8. ‘This is all well and good’ – a free-trade proponent might say – ‘but, don’t these measures violate against the spirit of the system of multilateral trade?’. The proponent might say something like: ‘Sure, these measures might technically be allowed, but surely they are not allowed to be used in this way?’.

9. Under the WTO’s regime, the answer to these questions may be ‘yes and no’. In fact, it may even legitimately be ‘yes, but so what?’. GATT 1994 legitimises answers such as these because, liberalised trade notwithstanding, where South Africa’s “essential security” is concerned, Article XXI suggests that the the ‘normal’ free-trade prohibitions and restrictions against protectionism (such as, for example, that a trade measure may not act as a disguised restriction on trade) do not apply at all.[2]

10. But if protectionist measures like these can be rendered permissible under the WTO framework (as they can), then this begs a far more important question, which is the following. Given that these measures may arguably be permitted, would the implementation of such measures, protectionist though they might be, be in South Africa’s overall long-term economic interests?

11. There is an easy answer to this question from an economic-theory perspective. Protectionist or ‘beggar-thy-neighbour’ policies are almost universally accepted by economists as having exacerbated the effect of the Great Depression. The answer to the broader and more important would thus be an unsurprisingly and unequivocal ‘no’. In fact, the theory, as I mentioned further above, says the reverse.

12. But, without doubting the correctness of this theory, it bears observing that it only holds true where every international player adheres to the free-trade ‘rules of the game’. The principle will self-evidently not apply where access to markets is lopsided (and, of course, even less so where it is one-sided). And although reciprocity of access is precisely what the WTO agreements are intended to guarantee, it might be remiss not to note that all three of the remaining candidates for the presidency of the United States, the largest economy in the world, appear, to some extent at least, to be singing from similar protectionist hymn-sheets. If the ultimate winner of the race carries through on this political rhetoric, it will lend credence to an argument that free trade, whilst the ‘right answer’ for South Africa from a long-term economic perspective, may not be the ‘right’ answer for South Africa’s economy ‘right now’.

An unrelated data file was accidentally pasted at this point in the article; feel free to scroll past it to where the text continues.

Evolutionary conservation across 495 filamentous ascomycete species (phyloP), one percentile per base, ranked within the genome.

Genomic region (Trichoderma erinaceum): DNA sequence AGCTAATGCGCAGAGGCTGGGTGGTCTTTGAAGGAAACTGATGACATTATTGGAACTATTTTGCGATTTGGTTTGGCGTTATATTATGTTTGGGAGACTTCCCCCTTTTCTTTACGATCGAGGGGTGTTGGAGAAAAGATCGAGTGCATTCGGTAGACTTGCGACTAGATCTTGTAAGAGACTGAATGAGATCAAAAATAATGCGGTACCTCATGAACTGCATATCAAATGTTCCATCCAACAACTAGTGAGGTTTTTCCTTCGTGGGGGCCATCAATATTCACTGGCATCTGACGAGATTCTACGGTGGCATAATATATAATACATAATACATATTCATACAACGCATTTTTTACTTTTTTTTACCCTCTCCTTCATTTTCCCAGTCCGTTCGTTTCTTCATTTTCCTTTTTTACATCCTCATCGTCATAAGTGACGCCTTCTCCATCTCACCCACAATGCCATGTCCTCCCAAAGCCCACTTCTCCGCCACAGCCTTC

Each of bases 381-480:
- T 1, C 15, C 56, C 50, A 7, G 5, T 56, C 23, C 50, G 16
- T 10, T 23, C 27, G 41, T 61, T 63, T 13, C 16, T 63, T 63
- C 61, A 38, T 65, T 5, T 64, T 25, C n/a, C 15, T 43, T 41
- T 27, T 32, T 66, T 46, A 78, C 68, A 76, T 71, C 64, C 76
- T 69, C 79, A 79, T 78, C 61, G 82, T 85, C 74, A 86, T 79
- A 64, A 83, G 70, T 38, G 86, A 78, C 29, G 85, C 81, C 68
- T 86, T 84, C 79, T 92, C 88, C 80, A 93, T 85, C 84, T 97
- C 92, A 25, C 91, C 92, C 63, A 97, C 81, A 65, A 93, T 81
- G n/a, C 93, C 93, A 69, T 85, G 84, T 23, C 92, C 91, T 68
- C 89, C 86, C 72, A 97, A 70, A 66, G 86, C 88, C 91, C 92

13. If not, then exchange-control mechanisms and other similar protectionist measures may, at least at the South African municipal level, find their way back in vogue. If they do, then the importance of co-ordination and calibration cannot be overstated. Among other things, a protectionist response that falls foul of the rules will allow the victims of South Africa’s rule-breaking an opportunity, lawfully, to retaliate. And it need hardly be said that the impact of economic retaliation in circumstances where South Africa’s economy is severely constrained will likely be a consequence that the country can ill-afford.

14. The Minister of Finance, in the immediate aftermath to S&P’s recent junk-status reprieve, described the outcome as being “demonstrate[ive] that South Africans can unite, especially during difficult times, to achieve a common mission”. Who knows, with a little more unity, maybe everything will be alright.

Mkhululi Stubbs
Thulamela Chambers
10 June 2016

[1] The exception pertaining to “essential security” under GATT 1994 is not limited to issues of exchange control. Although exchange controls in South Africa have been gradually relaxed since 1996, unlimited outward transfers of capital are not permitted at this stage.[2] In Sweden – Import Restrictions on Certain Footware, GATT Doc. L/4250 (Nov. 17, 1975), Sweden introduced a global import quota system for certain footwear on the basis that the “decrease in domestic production” had become a “critical threat to the emergency planning of Sweden’s economic defence as an integral part of the country’s security policy”.